Friday, June 6, 2008
Go Bo Diddley
I have just one Bo Diddley album, a mid-80s budget best of called His Greatest Sides. I have the LP hanging on my wall, and when I look at the cover photo (above), I notice how cool and excited Bo looks versus how uncomfortable his pompadoured drummer and bassist look in the same photo. They seem to be thinking how those plaid suits and bow ties are going to affect their R&B cred, while Bo just exudes perpetual coolness, no matter what he's wearing. For he is Bo Diddley!
Bo Diddley shuffled off to his final great gig in the sky last weekend (a tremendous loss to both rock AND roll), but that beat will live as long as people are Ready to Rock. With a h/t to 2fs, here are a dozen examples of the Diddley beat in the form of a Friday muxtape. The songs are in vaguely chronological order.
Go Bo Diddley
1. "Bo Diddley" - The Shadows
The best way to start a Bo Diddley mix is with the song "Bo Diddley" by Bo Diddley himself, but I only have it on vinyl that isn't playable. Here's a 1961 version by Cliff Richard and the Shadows, shakin' it in their own WASPy way.
2. "Who Do You Love" - The Yardbirds
This is from the 1963 live set when the Yardbirds were touring with Sonny Boy Williamson. Asked for his opinion of the Yardbirds, Mr. Williamson reportedly said "these young British boys want o play the blues so BAD.. and they do!"
3. "Not Fade Away" - The Rolling Stones
These British boys could play the blues fairly good early on. This is a Buddy Holly song, but it sounds more Diddleyish than Holly's original version. Sometime in the last month, the Stones early catalog dropped off emusic, which kind of sucks.
4. "Magic Bus" - The Who
Unfortunately the eight minute Live At Leeds version doesn't fit in a 10mb muxtape window, so here's the shorter single version. That Keith Moon fellow was quite a talented drummer.
5. "Pills" - The New York Dolls
R.E.M. used to cover this song back in the day, and I had no idea it was a Bo Diddley song until I checked the writing credits on the NY Dolls album.
6. "Crackin' Up" - The Rolling Stones
Another Stones song. This is from their 1977 double-live LP Love You Live, which had three sides of forgettable performances from their 1975 World Tour, and one side of smokin' hot R&B covers from the El Mocambo in Toronto, including this reggaefied Bo Diddley number.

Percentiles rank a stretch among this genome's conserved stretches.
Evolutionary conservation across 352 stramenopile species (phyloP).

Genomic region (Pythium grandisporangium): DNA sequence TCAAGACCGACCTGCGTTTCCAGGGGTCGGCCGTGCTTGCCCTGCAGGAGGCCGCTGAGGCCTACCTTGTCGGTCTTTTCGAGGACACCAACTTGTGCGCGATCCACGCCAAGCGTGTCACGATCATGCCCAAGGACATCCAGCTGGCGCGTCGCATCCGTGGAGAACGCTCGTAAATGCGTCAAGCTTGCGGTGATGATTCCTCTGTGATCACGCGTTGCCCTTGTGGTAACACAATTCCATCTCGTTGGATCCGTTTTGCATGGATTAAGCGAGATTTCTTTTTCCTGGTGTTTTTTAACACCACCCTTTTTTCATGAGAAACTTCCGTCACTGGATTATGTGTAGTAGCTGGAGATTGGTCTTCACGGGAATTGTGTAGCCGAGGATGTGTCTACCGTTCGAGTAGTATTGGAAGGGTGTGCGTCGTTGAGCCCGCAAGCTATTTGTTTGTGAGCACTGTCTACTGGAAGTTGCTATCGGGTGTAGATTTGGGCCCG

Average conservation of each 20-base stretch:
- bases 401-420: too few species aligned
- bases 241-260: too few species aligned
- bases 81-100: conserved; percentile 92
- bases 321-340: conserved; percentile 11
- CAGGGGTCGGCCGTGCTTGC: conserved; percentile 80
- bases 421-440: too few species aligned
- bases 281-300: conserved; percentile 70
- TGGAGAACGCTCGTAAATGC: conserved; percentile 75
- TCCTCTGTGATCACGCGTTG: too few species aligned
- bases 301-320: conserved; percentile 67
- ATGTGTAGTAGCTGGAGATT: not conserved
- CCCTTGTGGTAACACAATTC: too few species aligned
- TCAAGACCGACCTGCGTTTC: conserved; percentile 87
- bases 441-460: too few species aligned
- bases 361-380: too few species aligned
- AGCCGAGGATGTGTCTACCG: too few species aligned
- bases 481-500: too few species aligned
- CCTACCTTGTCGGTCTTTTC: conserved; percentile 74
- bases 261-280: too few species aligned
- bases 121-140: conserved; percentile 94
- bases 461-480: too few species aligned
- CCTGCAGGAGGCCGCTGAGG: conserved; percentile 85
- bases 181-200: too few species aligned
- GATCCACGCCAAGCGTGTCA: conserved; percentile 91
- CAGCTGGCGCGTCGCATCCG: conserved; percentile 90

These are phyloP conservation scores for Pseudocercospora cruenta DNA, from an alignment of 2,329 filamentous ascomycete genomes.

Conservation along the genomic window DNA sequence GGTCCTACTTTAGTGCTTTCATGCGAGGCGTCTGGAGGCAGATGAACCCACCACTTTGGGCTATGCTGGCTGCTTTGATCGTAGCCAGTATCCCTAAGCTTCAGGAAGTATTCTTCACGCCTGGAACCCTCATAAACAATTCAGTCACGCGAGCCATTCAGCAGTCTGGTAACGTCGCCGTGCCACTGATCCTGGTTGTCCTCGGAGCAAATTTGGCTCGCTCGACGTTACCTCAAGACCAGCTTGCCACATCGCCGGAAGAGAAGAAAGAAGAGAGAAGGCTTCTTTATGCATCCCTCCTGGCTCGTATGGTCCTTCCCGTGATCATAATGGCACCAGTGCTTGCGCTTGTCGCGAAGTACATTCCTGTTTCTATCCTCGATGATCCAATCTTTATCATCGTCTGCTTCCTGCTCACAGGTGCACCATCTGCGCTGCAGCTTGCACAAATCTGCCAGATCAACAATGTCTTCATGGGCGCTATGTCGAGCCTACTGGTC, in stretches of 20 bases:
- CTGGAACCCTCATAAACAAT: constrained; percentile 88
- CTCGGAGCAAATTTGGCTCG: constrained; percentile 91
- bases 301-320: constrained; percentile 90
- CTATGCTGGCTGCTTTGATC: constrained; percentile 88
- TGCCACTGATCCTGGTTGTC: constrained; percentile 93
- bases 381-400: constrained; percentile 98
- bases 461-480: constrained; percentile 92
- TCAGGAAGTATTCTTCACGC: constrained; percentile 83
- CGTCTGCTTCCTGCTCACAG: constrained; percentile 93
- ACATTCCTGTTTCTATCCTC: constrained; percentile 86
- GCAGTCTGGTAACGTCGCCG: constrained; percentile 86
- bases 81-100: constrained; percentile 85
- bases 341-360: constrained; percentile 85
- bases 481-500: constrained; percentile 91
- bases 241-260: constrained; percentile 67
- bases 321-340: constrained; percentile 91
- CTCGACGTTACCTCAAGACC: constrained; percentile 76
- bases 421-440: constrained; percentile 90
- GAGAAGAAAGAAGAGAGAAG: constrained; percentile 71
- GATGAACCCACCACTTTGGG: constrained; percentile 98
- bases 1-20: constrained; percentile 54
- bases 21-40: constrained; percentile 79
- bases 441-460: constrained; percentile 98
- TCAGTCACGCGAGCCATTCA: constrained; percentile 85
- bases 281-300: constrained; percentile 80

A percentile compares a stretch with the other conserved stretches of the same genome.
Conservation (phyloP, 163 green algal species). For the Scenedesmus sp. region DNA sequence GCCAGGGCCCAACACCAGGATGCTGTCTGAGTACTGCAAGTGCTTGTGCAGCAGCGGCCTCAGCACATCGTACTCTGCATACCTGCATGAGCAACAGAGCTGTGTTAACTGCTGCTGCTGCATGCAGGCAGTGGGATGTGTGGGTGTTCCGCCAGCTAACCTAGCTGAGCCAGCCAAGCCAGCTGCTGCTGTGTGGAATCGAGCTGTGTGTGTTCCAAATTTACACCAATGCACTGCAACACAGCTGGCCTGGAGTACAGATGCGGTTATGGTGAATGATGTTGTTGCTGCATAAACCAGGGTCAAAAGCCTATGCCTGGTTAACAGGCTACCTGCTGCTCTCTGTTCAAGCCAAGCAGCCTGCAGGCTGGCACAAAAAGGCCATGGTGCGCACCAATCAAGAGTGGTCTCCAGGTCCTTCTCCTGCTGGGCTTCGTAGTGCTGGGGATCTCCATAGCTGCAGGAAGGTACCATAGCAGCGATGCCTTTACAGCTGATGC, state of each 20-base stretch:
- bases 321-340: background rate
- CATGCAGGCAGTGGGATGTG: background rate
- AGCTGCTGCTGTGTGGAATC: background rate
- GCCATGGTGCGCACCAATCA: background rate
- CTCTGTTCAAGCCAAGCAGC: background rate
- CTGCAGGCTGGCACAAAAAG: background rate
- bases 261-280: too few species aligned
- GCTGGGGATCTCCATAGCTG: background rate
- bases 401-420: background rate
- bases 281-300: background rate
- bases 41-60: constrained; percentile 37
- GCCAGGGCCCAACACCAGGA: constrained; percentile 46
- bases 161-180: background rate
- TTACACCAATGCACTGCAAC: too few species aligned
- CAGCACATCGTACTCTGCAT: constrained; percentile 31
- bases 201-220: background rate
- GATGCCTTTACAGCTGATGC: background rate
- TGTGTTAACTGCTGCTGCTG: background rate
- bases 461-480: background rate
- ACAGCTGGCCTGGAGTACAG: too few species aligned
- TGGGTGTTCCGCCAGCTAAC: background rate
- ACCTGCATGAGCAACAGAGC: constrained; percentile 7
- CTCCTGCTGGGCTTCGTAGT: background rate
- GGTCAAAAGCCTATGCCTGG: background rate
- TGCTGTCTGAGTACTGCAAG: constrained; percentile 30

7. "She's The One" - Bruce Springsteen
A smoking live version of this Springsteen from the Born To Run tour (London's Hammersmith Odeon in November 1975 -- which means it comes before the Stones in chronological order).
8. "Bo Diddley's A Gunslinger" - Warren Zevon
Another live one, from Stand In The Fire. After I heard this song (which ended the original album), I started using "Bo Diddley's a gunslinger" as a catch phrase whenever I had seven spare syllables. It's still one of my favorite things to say!
9. "Wey Wey Hep Uh Hole" - The Soft Boys
One of the first songs Robyn Hitchcock ever wrote, at least the first that he managed to release. When he played the song solo in the early 90s, he apologized for the "sexism" , but the Beefheartian blues cliches are so silly that they're almost endearing (eg. rhyming "love" and "stove").
10. "Cuban Slide" - The Pretenders
This was a b-side to an early single. I'd never heard it until I downloaded it from here a few days ago, but the Bo Diddley beat is quite pronounced.
11. "I Want Candy" - Bow Wow Wow
Not as pronounced as this Bo Diddley beat. I'm still not sure how one would go about setting the summer sun on fire, but whenever I hear this song, I still want Candy!
12. "How Soon Is Now" - The Smiths
In the comments to 2fs posts, they mentioned Johnny Marr organizing arrangements around the Diddley beat. This is the most pronounced example of that. Under all the wailing and tremolo, the foundation of the song is still the Bo Diddley beat. When I saw Modest Mouse opening for R.E.M. last weekend, I had no idea that the bored-looking guitarist who looked like Johnny Marr actually was Johnny Marr. It's nice that JM has a steady job, but how the mighty have fallen!